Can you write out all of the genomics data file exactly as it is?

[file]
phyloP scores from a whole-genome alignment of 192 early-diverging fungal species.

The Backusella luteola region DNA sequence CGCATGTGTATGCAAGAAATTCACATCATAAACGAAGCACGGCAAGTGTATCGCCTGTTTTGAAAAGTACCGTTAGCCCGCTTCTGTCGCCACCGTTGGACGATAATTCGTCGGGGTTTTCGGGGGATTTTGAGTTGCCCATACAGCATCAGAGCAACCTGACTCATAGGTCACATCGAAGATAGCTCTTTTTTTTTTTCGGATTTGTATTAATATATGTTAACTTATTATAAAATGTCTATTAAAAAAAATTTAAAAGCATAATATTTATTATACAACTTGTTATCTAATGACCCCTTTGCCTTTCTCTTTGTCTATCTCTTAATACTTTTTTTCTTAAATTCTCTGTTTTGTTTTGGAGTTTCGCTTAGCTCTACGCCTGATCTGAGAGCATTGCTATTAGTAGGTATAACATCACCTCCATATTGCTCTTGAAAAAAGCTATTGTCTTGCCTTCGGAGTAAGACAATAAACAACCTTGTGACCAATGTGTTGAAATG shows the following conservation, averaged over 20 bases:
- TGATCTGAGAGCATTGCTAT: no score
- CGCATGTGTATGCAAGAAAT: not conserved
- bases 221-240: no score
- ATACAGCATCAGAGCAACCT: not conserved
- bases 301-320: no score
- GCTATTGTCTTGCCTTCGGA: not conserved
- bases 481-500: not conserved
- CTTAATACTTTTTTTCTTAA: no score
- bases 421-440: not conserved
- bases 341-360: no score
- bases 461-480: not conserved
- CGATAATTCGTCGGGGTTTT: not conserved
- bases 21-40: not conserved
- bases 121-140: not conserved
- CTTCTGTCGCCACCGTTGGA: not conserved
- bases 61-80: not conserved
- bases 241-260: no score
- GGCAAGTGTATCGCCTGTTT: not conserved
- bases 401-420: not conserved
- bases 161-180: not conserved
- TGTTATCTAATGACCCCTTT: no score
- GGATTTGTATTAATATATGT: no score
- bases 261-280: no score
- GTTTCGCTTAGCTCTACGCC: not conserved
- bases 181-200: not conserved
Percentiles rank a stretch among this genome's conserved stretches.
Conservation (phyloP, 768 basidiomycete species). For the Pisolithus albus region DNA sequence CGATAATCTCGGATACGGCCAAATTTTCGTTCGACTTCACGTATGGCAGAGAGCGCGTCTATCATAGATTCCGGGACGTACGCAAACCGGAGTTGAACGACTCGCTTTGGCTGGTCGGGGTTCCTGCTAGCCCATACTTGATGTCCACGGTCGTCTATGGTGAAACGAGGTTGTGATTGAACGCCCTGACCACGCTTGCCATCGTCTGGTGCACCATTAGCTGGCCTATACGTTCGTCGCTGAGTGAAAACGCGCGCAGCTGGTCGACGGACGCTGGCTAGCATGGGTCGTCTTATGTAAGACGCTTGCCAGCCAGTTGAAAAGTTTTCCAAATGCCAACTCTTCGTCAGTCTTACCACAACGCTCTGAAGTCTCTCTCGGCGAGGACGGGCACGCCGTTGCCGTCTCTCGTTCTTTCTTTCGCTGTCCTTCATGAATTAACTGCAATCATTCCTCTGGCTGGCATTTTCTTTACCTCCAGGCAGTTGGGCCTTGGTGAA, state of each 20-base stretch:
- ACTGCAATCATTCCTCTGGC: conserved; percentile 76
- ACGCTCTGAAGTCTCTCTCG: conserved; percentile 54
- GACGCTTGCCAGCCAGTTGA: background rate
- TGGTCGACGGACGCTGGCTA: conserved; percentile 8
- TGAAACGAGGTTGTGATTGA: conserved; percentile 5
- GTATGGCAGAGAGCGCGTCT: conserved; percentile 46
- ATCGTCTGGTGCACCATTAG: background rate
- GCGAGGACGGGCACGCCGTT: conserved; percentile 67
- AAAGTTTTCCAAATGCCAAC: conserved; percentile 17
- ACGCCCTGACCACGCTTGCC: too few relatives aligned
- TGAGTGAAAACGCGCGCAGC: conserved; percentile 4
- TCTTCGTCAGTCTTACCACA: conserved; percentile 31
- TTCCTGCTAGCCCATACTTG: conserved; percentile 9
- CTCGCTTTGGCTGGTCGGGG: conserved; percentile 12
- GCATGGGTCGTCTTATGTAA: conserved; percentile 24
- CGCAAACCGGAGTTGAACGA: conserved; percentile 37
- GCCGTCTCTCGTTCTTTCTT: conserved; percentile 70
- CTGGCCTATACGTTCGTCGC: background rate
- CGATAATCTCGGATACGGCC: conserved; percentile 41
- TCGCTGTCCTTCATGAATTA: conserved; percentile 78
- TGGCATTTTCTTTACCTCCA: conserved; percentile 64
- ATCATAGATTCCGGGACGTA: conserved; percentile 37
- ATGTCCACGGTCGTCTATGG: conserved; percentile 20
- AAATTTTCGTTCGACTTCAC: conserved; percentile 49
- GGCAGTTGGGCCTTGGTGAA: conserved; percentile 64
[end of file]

phyloP scores from a whole-genome alignment of 192 early-diverging fungal species.

The Backusella luteola region DNA sequence CGCATGTGTATGCAAGAAATTCACATCATAAACGAAGCACGGCAAGTGTATCGCCTGTTTTGAAAAGTACCGTTAGCCCGCTTCTGTCGCCACCGTTGGACGATAATTCGTCGGGGTTTTCGGGGGATTTTGAGTTGCCCATACAGCATCAGAGCAACCTGACTCATAGGTCACATCGAAGATAGCTCTTTTTTTTTTTCGGATTTGTATTAATATATGTTAACTTATTATAAAATGTCTATTAAAAAAAATTTAAAAGCATAATATTTATTATACAACTTGTTATCTAATGACCCCTTTGCCTTTCTCTTTGTCTATCTCTTAATACTTTTTTTCTTAAATTCTCTGTTTTGTTTTGGAGTTTCGCTTAGCTCTACGCCTGATCTGAGAGCATTGCTATTAGTAGGTATAACATCACCTCCATATTGCTCTTGAAAAAAGCTATTGTCTTGCCTTCGGAGTAAGACAATAAACAACCTTGTGACCAATGTGTTGAAATG shows the following conservation, averaged over 20 bases:
- TGATCTGAGAGCATTGCTAT: no score
- CGCATGTGTATGCAAGAAAT: not conserved
- bases 221-240: no score
- ATACAGCATCAGAGCAACCT: not conserved
- bases 301-320: no score
- GCTATTGTCTTGCCTTCGGA: not conserved
- bases 481-500: not conserved
- CTTAATACTTTTTTTCTTAA: no score
- bases 421-440: not conserved
- bases 341-360: no score
- bases 461-480: not conserved
- CGATAATTCGTCGGGGTTTT: not conserved
- bases 21-40: not conserved
- bases 121-140: not conserved
- CTTCTGTCGCCACCGTTGGA: not conserved
- bases 61-80: not conserved
- bases 241-260: no score
- GGCAAGTGTATCGCCTGTTT: not conserved
- bases 401-420: not conserved
- bases 161-180: not conserved
- TGTTATCTAATGACCCCTTT: no score
- GGATTTGTATTAATATATGT: no score
- bases 261-280: no score
- GTTTCGCTTAGCTCTACGCC: not conserved
- bases 181-200: not conserved
Percentiles rank a stretch among this genome's conserved stretches.
Conservation (phyloP, 768 basidiomycete species). For the Pisolithus albus region DNA sequence CGATAATCTCGGATACGGCCAAATTTTCGTTCGACTTCACGTATGGCAGAGAGCGCGTCTATCATAGATTCCGGGACGTACGCAAACCGGAGTTGAACGACTCGCTTTGGCTGGTCGGGGTTCCTGCTAGCCCATACTTGATGTCCACGGTCGTCTATGGTGAAACGAGGTTGTGATTGAACGCCCTGACCACGCTTGCCATCGTCTGGTGCACCATTAGCTGGCCTATACGTTCGTCGCTGAGTGAAAACGCGCGCAGCTGGTCGACGGACGCTGGCTAGCATGGGTCGTCTTATGTAAGACGCTTGCCAGCCAGTTGAAAAGTTTTCCAAATGCCAACTCTTCGTCAGTCTTACCACAACGCTCTGAAGTCTCTCTCGGCGAGGACGGGCACGCCGTTGCCGTCTCTCGTTCTTTCTTTCGCTGTCCTTCATGAATTAACTGCAATCATTCCTCTGGCTGGCATTTTCTTTACCTCCAGGCAGTTGGGCCTTGGTGAA, state of each 20-base stretch:
- ACTGCAATCATTCCTCTGGC: conserved; percentile 76
- ACGCTCTGAAGTCTCTCTCG: conserved; percentile 54
- GACGCTTGCCAGCCAGTTGA: background rate
- TGGTCGACGGACGCTGGCTA: conserved; percentile 8
- TGAAACGAGGTTGTGATTGA: conserved; percentile 5
- GTATGGCAGAGAGCGCGTCT: conserved; percentile 46
- ATCGTCTGGTGCACCATTAG: background rate
- GCGAGGACGGGCACGCCGTT: conserved; percentile 67
- AAAGTTTTCCAAATGCCAAC: conserved; percentile 17
- ACGCCCTGACCACGCTTGCC: too few relatives aligned
- TGAGTGAAAACGCGCGCAGC: conserved; percentile 4
- TCTTCGTCAGTCTTACCACA: conserved; percentile 31
- TTCCTGCTAGCCCATACTTG: conserved; percentile 9
- CTCGCTTTGGCTGGTCGGGG: conserved; percentile 12
- GCATGGGTCGTCTTATGTAA: conserved; percentile 24
- CGCAAACCGGAGTTGAACGA: conserved; percentile 37
- GCCGTCTCTCGTTCTTTCTT: conserved; percentile 70
- CTGGCCTATACGTTCGTCGC: background rate
- CGATAATCTCGGATACGGCC: conserved; percentile 41
- TCGCTGTCCTTCATGAATTA: conserved; percentile 78
- TGGCATTTTCTTTACCTCCA: conserved; percentile 64
- ATCATAGATTCCGGGACGTA: conserved; percentile 37
- ATGTCCACGGTCGTCTATGG: conserved; percentile 20
- AAATTTTCGTTCGACTTCAC: conserved; percentile 49
- GGCAGTTGGGCCTTGGTGAA: conserved; percentile 64